You’ll find the Holmes Hotel London a short walk from Baker Street station but while the hotel takes some inspiration from Sherlock Holmes, it isn’t a tacky tribute act. In fact, the only evidence we could see of the famous detective in the in-house restaurant was a few deerstalker hats by the entrance and a cocktail named after him. Other than that, the dining room is a chic mix of marble-splashed tables, comfy padded seating and a partially open kitchen tucked away in the corner of the room.
The menu is as stylish as the interiors, with fashionable breakfast options including avocado and poached eggs on toasted sourdough, or French toast topped with berries and lashings of maple syrup. Later in the day, you’ll find a globally inspired menu replete with à la mode dishes such as aubergine tempura and shakshuka.
Luxe ingredients are put to good use, with the quality of the produce allowed to shine. Just take the blushing pink slices of succulent Wagyu steak which made for a delicious main course, especially when paired with a portion of golden and crispy ‘proper’ chips.
For dessert, we were impressed by a refreshing bowl of mango sorbet, topped with a snow globe of white chocolate dusted with coconut, which cracked open to reveal a passionfruit filling – a touch of theatre that will awaken any diner’s inner child. For actual children, Kitchen has a dedicated kids’ menu.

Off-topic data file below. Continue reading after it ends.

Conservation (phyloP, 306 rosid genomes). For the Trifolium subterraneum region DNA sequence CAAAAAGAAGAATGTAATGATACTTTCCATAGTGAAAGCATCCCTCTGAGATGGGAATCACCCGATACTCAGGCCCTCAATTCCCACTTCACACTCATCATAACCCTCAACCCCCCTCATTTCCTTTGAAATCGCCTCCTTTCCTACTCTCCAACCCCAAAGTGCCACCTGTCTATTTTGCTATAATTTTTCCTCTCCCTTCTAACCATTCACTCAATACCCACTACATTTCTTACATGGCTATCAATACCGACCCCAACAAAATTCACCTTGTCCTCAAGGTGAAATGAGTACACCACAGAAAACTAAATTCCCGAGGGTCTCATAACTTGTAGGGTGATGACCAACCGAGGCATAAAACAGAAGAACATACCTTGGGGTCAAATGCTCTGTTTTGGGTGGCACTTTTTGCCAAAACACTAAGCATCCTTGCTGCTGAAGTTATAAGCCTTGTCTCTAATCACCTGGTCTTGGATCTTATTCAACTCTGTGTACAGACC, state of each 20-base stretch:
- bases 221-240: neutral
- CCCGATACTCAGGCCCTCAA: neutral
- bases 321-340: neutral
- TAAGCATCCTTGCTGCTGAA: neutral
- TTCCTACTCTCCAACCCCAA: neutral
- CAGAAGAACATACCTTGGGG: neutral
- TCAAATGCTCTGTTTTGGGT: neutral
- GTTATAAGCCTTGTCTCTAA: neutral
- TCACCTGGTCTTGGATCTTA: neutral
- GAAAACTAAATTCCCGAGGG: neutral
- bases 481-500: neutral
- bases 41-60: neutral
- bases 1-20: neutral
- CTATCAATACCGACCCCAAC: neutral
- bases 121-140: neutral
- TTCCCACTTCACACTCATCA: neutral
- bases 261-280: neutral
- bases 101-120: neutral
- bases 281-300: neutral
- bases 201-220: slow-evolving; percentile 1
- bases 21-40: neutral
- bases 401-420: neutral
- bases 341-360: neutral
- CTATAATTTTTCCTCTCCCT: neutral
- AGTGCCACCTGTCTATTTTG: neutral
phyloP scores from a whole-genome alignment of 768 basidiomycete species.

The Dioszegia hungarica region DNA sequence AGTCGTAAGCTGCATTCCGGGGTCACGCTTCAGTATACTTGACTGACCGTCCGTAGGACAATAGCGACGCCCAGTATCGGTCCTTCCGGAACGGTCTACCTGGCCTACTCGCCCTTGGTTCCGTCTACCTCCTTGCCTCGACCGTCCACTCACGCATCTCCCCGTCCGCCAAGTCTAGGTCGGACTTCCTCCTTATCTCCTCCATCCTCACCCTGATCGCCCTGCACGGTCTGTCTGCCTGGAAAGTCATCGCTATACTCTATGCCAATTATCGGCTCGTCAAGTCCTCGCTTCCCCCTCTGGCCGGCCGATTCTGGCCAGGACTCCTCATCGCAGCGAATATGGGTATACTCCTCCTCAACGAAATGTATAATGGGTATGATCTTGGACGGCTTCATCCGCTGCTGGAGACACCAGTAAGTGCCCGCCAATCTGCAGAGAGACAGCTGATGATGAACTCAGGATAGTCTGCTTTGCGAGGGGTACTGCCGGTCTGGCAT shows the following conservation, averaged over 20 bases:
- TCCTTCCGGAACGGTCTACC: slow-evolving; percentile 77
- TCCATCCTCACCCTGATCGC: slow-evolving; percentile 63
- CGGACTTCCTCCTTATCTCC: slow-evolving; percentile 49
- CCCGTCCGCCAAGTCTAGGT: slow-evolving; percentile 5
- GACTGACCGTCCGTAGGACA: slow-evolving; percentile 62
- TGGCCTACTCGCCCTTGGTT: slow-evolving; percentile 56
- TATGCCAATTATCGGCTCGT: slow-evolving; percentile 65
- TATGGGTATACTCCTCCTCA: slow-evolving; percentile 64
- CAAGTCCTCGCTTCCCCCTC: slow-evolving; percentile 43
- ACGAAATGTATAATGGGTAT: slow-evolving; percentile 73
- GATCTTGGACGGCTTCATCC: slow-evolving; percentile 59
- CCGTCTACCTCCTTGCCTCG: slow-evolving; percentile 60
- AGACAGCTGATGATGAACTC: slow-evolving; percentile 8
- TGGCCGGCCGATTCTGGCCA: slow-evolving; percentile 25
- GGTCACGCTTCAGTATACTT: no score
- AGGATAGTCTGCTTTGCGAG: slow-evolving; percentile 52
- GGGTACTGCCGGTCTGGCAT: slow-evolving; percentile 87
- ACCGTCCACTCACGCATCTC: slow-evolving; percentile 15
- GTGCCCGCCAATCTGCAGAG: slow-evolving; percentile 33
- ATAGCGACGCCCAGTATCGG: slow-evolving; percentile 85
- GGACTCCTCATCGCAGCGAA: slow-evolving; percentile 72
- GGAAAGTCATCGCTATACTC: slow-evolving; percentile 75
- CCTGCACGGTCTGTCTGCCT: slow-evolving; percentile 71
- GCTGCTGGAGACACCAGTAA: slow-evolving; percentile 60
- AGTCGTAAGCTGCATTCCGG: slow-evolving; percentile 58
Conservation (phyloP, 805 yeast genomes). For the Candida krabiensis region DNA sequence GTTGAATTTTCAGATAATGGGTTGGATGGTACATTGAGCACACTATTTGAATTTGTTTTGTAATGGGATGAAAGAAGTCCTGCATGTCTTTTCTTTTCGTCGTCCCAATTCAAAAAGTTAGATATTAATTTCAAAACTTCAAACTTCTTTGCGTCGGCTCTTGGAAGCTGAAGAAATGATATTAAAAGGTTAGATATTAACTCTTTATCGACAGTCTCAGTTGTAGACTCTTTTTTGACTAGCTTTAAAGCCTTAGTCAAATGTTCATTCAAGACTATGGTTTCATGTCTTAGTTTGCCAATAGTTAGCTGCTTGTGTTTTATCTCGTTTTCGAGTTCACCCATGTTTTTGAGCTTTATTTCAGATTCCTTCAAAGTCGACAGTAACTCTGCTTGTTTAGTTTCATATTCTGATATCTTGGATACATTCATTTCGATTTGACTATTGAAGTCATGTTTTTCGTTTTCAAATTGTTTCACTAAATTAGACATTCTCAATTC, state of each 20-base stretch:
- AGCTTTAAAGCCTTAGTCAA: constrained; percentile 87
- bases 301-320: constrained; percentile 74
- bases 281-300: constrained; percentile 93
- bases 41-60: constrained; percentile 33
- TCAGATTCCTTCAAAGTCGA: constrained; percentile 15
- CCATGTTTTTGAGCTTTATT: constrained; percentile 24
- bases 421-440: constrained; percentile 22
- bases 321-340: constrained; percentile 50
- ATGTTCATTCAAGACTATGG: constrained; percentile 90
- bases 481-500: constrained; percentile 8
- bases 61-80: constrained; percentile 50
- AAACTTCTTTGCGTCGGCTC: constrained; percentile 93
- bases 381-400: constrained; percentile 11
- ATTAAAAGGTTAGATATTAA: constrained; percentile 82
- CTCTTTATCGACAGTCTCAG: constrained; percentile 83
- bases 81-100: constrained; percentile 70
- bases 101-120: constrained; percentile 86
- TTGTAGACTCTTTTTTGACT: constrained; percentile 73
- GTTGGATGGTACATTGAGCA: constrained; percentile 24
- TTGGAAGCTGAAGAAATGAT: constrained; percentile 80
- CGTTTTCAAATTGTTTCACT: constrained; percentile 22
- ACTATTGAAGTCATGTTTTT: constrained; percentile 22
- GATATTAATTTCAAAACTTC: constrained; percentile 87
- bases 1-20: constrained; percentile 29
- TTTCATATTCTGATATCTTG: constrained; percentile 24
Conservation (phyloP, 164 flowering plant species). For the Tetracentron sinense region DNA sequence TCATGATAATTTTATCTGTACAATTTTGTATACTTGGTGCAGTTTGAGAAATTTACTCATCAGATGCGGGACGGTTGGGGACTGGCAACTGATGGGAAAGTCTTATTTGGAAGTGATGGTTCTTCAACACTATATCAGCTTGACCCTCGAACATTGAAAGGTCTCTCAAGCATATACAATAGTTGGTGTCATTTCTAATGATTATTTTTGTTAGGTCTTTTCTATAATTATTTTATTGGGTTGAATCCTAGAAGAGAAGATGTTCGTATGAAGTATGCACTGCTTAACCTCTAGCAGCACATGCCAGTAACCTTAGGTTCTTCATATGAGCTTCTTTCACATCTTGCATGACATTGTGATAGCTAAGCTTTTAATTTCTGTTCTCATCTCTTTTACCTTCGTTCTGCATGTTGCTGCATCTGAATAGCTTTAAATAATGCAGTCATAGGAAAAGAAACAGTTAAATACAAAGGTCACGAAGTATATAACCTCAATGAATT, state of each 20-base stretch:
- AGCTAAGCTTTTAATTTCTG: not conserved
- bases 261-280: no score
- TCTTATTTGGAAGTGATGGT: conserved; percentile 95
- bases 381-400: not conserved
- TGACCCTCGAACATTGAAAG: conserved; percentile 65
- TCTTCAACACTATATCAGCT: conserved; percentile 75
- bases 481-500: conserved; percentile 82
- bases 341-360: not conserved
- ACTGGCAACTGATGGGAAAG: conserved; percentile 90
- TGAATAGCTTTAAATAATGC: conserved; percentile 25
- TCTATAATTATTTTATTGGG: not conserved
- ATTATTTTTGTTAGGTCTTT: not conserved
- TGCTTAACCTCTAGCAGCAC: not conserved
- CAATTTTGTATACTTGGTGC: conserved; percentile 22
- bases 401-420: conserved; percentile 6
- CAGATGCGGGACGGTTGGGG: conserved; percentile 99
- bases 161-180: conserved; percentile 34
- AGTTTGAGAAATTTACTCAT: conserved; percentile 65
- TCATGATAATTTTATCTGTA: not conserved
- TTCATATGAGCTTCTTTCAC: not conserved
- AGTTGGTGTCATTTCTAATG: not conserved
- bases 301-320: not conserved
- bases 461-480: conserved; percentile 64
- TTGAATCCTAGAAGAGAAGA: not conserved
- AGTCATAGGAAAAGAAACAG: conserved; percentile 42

Not all of the food is handled so well, however. Our starter of Scottish Black Angus beef carpaccio, foie gras and truffle was a pile up of high-end ingredients that should have created an explosion of richness, but tasted bland and forgettable.
Friendly, efficient service is a plus, while the expansive drinks list covers wines from across the globe, as well as fun cocktails such as a fruity sip poured from a teapot at the table. Dining at Kitchen at Holmes doesn’t come cheap, but prices are on a par with other Marylebone hotel dining rooms, while should you need a lie down after all of that indulgent food, there are 118 rooms to choose from.